Condominiums

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At a Glance - Owners

General

  1. A Director of Condominiums will be appointed to administer the new Act.
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Declaration and Description

  1. The new Act has a more detailed list of items that must be included in the declaration and description documents.
  2. For new development, minimum voting percentages have been lowered.  Existing Corporations may amend their documents to lower their voting percentages.
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Approval

  1. Any amendments to the declaration, description and by-laws must now be signed by the Director.
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The Corporation

  1. Corporate records must be kept, including financial records and meeting minutes.
  2. When the Declarant (developer) no longer owns a majority of the units, they must provide documents to the Corporation.
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Board of Directors and Officers

  1. The Board of Directors must consist of at least 3 people for 4+ units or at least 2 people for 2-3 units.
  2. The Declarant (developer) shall appoint a certain number of directors if he owns at least one unit.
  3. The President, Secretary and Treasurer are chosen by the Board of Directors.
  4. Except for the transition time where the Declarant can appoint Directors, all Directors shall be owners and must be at least 19.
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By-Laws and Rules

  1. By-laws may be changed with at least 60% minimum vote by owners. Check your declaration.
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Financial Statements

  1. Condominium Corporations must produce financial statements yearly and file them with the Director.
  2. Corporations with 11+ units must have the statements reviewed by a professional, as outlined in the regulations.
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Funds Held by a Corporation

  1. Corporations must set up an operating fund and a reserve fund. A contingency fund is optional.
  2. Large corporations with 11+ units must have a reserve fund study done every 10 years and update it every 3 years. The reserve fund must always have at least the minimum amount recommended in the study. Reserve fund studies are required for new approvals of large Corporations.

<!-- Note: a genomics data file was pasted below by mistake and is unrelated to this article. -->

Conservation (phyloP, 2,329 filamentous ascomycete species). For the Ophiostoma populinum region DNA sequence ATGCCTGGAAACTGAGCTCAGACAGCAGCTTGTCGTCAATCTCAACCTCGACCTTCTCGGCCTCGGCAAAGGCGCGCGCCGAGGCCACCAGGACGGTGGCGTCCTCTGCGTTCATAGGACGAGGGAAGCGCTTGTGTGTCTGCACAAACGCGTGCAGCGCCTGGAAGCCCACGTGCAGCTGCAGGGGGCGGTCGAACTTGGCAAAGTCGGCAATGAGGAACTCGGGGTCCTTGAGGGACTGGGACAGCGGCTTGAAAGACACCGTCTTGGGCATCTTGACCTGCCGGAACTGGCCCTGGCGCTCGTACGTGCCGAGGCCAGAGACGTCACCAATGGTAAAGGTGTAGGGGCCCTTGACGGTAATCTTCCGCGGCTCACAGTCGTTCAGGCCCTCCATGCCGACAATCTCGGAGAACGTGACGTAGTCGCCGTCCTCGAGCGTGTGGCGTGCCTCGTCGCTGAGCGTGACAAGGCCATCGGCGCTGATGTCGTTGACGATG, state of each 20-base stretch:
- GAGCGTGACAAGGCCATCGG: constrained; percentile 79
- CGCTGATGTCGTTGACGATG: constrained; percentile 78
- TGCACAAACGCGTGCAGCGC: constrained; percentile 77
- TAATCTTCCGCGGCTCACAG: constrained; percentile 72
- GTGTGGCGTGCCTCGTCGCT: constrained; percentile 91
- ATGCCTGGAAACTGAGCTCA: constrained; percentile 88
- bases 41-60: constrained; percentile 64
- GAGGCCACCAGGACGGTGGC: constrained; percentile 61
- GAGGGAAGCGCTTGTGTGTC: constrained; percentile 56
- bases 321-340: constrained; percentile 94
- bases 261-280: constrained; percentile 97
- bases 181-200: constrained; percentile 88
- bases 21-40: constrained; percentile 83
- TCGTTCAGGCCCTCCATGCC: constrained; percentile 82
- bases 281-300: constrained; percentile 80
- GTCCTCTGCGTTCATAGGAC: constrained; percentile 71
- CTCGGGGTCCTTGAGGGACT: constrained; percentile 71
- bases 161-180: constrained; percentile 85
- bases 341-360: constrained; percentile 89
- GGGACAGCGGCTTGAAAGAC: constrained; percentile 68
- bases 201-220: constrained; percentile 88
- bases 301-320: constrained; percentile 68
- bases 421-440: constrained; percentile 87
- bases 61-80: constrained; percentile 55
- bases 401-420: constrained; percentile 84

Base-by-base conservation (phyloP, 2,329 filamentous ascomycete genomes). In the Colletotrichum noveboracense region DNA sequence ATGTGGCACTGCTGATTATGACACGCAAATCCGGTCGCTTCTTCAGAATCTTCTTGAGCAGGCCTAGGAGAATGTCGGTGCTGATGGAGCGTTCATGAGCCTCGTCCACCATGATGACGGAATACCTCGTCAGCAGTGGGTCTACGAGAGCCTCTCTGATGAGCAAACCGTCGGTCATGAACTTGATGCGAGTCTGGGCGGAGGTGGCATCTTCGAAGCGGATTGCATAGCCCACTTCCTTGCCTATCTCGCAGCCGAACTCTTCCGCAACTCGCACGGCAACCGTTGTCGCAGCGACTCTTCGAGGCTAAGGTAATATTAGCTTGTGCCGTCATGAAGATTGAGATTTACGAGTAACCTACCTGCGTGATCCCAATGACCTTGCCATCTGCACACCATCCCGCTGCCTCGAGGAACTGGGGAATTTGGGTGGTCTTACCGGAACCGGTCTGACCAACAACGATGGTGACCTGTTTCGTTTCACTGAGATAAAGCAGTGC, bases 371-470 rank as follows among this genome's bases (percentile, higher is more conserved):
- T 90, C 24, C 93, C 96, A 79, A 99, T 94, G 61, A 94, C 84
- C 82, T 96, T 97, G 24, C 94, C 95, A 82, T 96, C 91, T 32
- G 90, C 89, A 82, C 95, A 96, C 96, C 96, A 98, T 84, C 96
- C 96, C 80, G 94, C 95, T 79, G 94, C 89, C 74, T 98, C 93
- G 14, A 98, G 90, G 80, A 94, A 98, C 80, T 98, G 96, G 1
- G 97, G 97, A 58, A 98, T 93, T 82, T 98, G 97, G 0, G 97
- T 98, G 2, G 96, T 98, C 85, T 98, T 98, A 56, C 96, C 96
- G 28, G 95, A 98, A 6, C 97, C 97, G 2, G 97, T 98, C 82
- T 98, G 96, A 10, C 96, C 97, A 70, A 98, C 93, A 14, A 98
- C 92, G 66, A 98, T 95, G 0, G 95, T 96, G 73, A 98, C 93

3. Small Corporations (less than 11 units) do not have to do a reserve fund study, but they must have a reserve fund account that is equal to one year of their operating budget.
  4. Existing Condominium Corporations have 5 years to complete their reserve studies and/or to get their reserve fund accounts up to the minimum required amounts.
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Operation

  1. Two or more Condominium Corporations can amalgamate if they are on neighbouring properties.
  2. Two or more adjacent units may be consolidated if at least 60% of the owners agree.
  3. The Corporation must submit proof of insurance for the common elements to the Director every year.
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Sale, Re-sale, and Lease of Units

  1. The first time a unit is sold by the Declarant (developer), a 10-day cooling-off period applies.
  2. For any re-sale of a unit, the purchaser can request an Estoppel Certificate, which must contain a list of pertinent information.
  3. For tenancy agreements, the Standard Form of Lease under the Residential Tenancies Act must be used, with the Condominium by-laws and rules attached.
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Arbitration

  1. Referral to arbitration is now an option in the case of a dispute.
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Enforcement

  1. A Corporation may have to pay an administrative penalty of between $1,000 and $10,000 if it does not submit a financial statement, reserve fund study or proof of insurance.
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Transition

  1. Developments currently under construction, with a valid building permit before January 1, 2010, do not need to complete a reserve fund study or pay fees to be approved
  2. A lien under the old Act remains a lien.
  3. Corporations existing before January 1, 2010, have 5 years to build a reserve fund and those with more than 10 units have 5 years to produce a reserve fund study.
  4. Section 52 does not apply to agreements of purchase and sale for a Condominium unit, signed before January 1, 2010.
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